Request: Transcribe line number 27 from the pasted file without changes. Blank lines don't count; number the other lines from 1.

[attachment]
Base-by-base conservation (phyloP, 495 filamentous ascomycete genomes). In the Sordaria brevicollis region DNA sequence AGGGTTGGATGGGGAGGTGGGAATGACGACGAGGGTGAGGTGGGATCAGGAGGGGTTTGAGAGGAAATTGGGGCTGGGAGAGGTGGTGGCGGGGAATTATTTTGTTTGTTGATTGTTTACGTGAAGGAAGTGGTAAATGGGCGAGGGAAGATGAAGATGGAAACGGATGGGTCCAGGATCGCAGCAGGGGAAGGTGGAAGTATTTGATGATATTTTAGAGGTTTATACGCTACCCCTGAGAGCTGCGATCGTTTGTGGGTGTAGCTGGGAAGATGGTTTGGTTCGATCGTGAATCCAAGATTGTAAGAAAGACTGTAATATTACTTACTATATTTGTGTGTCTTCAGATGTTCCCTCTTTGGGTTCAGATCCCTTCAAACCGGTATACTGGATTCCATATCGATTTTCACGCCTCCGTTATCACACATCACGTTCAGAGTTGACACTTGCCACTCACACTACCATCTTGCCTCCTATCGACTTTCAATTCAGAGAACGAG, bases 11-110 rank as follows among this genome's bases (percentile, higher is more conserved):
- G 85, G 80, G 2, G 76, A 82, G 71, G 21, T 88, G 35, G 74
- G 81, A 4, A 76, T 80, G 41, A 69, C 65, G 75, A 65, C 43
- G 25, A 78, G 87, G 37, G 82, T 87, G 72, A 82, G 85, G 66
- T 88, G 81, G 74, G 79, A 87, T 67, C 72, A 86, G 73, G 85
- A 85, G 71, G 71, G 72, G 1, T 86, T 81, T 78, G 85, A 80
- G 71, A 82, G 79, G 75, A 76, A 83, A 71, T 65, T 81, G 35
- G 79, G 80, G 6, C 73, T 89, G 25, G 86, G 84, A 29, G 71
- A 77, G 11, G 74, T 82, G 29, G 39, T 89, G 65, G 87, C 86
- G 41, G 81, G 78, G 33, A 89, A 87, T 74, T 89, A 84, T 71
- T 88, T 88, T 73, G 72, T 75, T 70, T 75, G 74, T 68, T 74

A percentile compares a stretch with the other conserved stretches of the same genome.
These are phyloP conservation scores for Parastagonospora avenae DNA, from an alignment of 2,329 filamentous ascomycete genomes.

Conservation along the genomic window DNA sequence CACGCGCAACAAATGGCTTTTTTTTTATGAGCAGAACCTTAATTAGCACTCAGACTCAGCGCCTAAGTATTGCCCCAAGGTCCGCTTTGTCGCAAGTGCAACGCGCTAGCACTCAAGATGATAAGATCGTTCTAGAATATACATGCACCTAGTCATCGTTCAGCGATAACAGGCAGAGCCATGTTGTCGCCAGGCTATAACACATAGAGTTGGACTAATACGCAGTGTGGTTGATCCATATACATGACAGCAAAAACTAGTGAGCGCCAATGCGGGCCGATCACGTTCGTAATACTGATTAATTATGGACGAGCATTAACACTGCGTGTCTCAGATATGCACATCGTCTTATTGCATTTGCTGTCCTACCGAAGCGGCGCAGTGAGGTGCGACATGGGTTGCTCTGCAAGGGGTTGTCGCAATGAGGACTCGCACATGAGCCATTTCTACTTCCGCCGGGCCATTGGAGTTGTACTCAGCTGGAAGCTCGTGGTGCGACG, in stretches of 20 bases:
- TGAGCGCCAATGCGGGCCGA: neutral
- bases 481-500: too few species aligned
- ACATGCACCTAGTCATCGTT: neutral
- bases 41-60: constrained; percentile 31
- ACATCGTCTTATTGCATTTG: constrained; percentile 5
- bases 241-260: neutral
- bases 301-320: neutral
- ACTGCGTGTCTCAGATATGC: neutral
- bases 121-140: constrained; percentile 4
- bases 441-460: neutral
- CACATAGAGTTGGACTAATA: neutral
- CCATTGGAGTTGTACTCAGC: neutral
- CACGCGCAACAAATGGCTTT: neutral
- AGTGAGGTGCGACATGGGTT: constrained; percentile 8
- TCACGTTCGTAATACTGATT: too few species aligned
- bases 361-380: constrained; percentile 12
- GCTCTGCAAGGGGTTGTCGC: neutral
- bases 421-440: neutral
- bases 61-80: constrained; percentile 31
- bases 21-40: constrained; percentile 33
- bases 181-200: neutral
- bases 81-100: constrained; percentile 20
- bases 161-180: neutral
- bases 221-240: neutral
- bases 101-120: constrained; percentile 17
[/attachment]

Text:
- CACGCGCAACAAATGGCTTT: neutral